These things usually happen on Tuesdays, but Apple quietly refreshed its MacBook and MacBook Pro laptop lines Nov. 1. So quietly, in fact, that the company didn't even bother to post a press release about it on its Web site.
The new MacBooks get a significant architectural boost, moving to Intel's "Santa Rosa" platform, which also powers the MacBook Pro. Santa Rosa is a code name Intel used for its latest Centrino component configuration. Compared to the MacBooks offered even Oct. 31, the new models offer a faster 800 MHz system bus and use Intel's GMA X3100 integrated graphics, which should provide a modest performance boost over the previous GMA 950 GPU.
Otherwise, pricing and processor speeds remain the same.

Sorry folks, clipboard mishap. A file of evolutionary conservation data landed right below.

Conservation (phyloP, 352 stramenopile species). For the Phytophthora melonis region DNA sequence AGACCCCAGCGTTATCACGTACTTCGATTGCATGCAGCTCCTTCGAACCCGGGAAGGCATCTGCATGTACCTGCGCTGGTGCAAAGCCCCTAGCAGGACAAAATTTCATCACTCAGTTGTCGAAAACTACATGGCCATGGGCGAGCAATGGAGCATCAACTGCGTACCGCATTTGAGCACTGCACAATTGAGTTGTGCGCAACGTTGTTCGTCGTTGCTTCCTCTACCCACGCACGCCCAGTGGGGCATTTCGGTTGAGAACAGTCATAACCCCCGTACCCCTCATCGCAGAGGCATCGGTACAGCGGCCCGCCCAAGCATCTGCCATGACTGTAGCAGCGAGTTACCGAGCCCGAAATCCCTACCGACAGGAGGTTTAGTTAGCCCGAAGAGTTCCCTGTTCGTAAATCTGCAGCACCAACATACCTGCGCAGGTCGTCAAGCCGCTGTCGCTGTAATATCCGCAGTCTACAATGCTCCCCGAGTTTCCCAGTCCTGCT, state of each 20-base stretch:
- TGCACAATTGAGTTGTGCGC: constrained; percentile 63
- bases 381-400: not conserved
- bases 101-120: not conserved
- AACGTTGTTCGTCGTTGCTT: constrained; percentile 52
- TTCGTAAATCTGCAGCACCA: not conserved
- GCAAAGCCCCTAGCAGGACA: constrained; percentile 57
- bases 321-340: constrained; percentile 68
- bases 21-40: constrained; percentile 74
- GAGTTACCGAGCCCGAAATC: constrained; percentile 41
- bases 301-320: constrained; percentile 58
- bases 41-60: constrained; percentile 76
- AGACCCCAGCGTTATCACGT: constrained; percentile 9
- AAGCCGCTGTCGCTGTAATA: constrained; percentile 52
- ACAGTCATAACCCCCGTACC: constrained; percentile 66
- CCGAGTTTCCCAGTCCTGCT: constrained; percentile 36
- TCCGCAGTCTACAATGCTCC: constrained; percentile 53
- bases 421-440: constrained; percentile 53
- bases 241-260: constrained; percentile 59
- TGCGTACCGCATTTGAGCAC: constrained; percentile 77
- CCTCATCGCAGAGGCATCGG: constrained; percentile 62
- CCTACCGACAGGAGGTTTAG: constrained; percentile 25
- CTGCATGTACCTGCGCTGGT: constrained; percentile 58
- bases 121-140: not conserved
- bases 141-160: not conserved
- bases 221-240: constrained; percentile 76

As a result, Apple, of Cupertino, Calif., is offering the new 13-inch MacBooks starting at $1,099 for a 2.0 GHz Intel Core 2 Duo model with 1 GB of RAM, an 80 GB hard drive and a Combo drive; $1,299 for a 2.2 GHz model that adds a 120 GB hard drive and a SuperDrive; and a black model for $1,499 that bumps the hard drive up to 160 GB.
Apple also is offering a configure-to-order option of a 250 GB hard drive for an additional $225.
The MacBook Pro will see no similar architectural change, but Apple is offering the option of an upgraded 2.6 GHz Intel Core 2 Duo for an additional $250. Pricing for stock models remains the same, ranging from $1,999 for the 2.2. GHz, 15-inch model to $2,799 for the 2.4 GHz, 17-inch model.
All MacBooks and MacBook Pros will ship with Leopard, the latest release of Apple's Mac OS X operating system.
According to Apple's online store, all models will ship within 24 hours of ordering.
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